The typical private nuisance dispute usually involves one party (or a very few) who either makes the discharges or suffers consequences from them. The basic intuition behind this limitation on private suits is that administrative costs balloon out of control when the number of parties who suffer some degree of harm increases, as happens when pollution is discharged into a public waterway used by hundreds of different people. Yet it is a mistake to ignore large pollution discharges simply because private law suits are an ineffective instrument to secure damages, an injunction, or both. As early as 1536, the English judges filled this gap by developing the law of public nuisances that rested, both then and now, on the key distinction between general and special damages. Thus, if the defendant erected an obstruction along a public road, none of the parties delayed by the blockage had a private right of action. But any individual who ran into the obstacle and suffered physical injuries or property damage could recover in tort. Now, the shortfall in deterrence attributable from not compensating the delayed travelers was offset by a fine against the wrongdoer, the money from which could be used to remove the obstacle or placed in the public treasury.

Woman on a ducking stool. Historical punishment for ‘common scold’ – woman considered a public nuisance. (Welsh/English heritage)

It is important to understand the enormous stretch in moving from traditional public nuisances to the modern global warming cases. The first point of difference is that only five companies—but no other carbon-dioxide-emitting polluter in the world—are joined as defendants. That is to say, the cities are apparently seeking to recover virtually all of their alleged abatement costs from the five named oil companies, instead of holding each only for its pro rata share of total emissions from all sources. But just what fraction of total carbon dioxide emissions can be traced to the named defendants? Note first that any release of carbon dioxide into the atmosphere has the same impact on global warming regardless of its source.

These five oil companies are responsible at most for a tiny fraction of the global total of carbon dioxide emissions. First, just looking at the American scene, some good chunk of the carbon dioxide releases are from other oil companies not named in the complaint. Another, probably larger, chunk comes from burning coal, making cement, and human and animal respiration. Carbon dioxide is also released in large quantities by forest fires, including those that recently overwhelmed Northern and Southern California. And that’s just in America; vast amounts of carbon dioxide are released from a similar range of human activities all across the globe.

Global Greenhouse Gas Emissions by Source 2013

Here are some numbers: As of 2015, all carbon dioxide emissions from the United States comprised 14.34 percent of the global total, while China’s emissions stood at 29.51 percent. Even if the five oil companies were somehow responsible for, say, 10 percent of the United States’ carbon dioxide emissions, that would be less than one percent of the total human releases. Under standard tort rules, the liability of each defendant must be limited to its own pro rata share of the total harm given that under Section 433A of the Restatement of Torts, there is a “reasonable basis for determining the contribution of each cause to a single harm,” in this instance measured by market shares.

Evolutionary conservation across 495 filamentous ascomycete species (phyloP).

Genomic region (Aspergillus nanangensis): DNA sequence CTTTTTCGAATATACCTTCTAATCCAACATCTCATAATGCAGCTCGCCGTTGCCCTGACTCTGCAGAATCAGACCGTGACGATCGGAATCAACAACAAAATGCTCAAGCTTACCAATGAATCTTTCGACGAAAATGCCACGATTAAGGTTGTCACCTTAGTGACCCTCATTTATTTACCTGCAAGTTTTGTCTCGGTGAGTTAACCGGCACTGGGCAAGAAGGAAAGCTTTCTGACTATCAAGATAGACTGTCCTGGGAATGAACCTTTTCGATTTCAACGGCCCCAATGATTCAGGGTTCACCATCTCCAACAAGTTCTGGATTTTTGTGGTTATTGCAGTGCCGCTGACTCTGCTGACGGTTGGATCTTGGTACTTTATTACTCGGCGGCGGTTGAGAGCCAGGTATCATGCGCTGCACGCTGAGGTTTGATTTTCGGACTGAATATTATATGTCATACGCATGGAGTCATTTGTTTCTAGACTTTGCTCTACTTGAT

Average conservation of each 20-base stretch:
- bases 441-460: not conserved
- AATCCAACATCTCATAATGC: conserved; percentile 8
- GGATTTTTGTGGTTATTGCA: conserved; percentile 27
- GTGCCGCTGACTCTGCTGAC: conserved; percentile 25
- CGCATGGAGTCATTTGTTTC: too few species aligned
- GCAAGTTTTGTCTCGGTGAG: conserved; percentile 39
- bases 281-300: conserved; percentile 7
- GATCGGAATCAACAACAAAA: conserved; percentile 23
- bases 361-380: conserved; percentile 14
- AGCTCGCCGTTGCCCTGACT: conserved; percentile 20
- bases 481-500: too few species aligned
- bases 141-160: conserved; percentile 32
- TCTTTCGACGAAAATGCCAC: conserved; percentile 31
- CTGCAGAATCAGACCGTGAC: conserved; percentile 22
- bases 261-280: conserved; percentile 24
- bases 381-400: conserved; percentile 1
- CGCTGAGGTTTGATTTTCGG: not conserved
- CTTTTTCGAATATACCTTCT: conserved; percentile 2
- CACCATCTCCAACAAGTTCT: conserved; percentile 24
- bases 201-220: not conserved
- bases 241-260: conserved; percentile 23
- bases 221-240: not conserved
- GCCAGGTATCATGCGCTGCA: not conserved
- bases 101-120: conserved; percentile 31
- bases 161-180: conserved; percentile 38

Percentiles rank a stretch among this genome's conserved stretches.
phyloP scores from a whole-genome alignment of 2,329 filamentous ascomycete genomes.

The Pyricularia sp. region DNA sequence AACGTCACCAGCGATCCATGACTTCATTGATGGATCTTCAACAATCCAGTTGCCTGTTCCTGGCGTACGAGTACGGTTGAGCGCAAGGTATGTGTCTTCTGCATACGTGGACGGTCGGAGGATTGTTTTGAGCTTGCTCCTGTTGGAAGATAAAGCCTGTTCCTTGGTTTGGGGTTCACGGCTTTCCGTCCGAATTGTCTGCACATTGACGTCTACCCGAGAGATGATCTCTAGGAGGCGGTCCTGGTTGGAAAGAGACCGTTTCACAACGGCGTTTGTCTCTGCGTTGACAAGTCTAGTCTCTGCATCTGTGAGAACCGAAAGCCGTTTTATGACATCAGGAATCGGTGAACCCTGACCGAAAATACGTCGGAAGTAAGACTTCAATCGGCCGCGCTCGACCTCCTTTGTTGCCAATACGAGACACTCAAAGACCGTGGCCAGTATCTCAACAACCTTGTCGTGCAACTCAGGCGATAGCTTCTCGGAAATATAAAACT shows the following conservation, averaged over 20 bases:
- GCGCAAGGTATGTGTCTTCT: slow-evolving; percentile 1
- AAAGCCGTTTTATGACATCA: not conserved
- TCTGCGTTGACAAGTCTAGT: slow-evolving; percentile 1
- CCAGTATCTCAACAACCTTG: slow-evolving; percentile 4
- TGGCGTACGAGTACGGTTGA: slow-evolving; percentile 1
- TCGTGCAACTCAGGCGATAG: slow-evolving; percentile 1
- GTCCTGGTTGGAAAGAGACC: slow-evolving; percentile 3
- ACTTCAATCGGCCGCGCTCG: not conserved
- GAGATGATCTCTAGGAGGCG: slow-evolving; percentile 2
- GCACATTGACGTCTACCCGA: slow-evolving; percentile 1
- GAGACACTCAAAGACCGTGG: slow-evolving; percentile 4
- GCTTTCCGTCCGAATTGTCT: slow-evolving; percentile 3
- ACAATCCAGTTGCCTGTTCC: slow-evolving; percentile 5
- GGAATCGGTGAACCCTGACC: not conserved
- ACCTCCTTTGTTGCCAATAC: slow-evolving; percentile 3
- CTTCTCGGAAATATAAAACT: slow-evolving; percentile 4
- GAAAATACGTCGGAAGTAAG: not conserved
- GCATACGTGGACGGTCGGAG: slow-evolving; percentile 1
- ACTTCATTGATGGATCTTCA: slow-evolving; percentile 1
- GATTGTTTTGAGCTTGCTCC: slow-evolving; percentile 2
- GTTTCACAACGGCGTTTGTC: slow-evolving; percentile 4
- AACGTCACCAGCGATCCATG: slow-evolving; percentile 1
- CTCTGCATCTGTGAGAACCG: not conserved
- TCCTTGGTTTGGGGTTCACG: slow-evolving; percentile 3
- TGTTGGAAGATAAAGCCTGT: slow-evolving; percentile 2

Indeed, these public nuisance lawsuits are especially dubious, given that the oil companies did not by their sales emit any carbon dioxide into the atmosphere. The dangerous releases came from many different parties, both private and public, including the municipalities bringing these lawsuits. These numerous parties used these products in countless different ways, with as much knowledge of their asserted effects on global warming as these five defendants. How could the oil companies have known about the anticipated course of global warming forty years ago when key government studies done today are uncertain about the magnitude of the effects of emissions on sea levels and the economic consequences?

The first paragraph of the New York City complaint ducks these factual complexities by insisting, falsely, that crude oil was “a product causing severe harm when used exactly as intended.” But the end uses of crude oil are so varied (including, for example, the creation of various plastics in common use today) that the effective control of emissions is best done through the regulation of these end users and not the oil companies. Indeed, even for gasoline, the level of carbon dioxide emissions critically depends on the operation and maintenance of the many different types of facilities, equipment, and vehicles, all of which are beyond the direct control of the oil companies. Yet all these end users are already subject to extensive emissions controls under the Clean Air Act and countless other environmental directives, both at the state and federal level.

This sensible distribution of regulatory authority rests on the superior ability of government agencies (at least compared to the courts), often in cooperation with each other, to formulate and maintain coherent policies to regulate the emissions of carbon dioxide, as well as methane, nitrous oxide, and fluorinated gases, which the EPA calculates account for 18 percent of greenhouse gas emissions.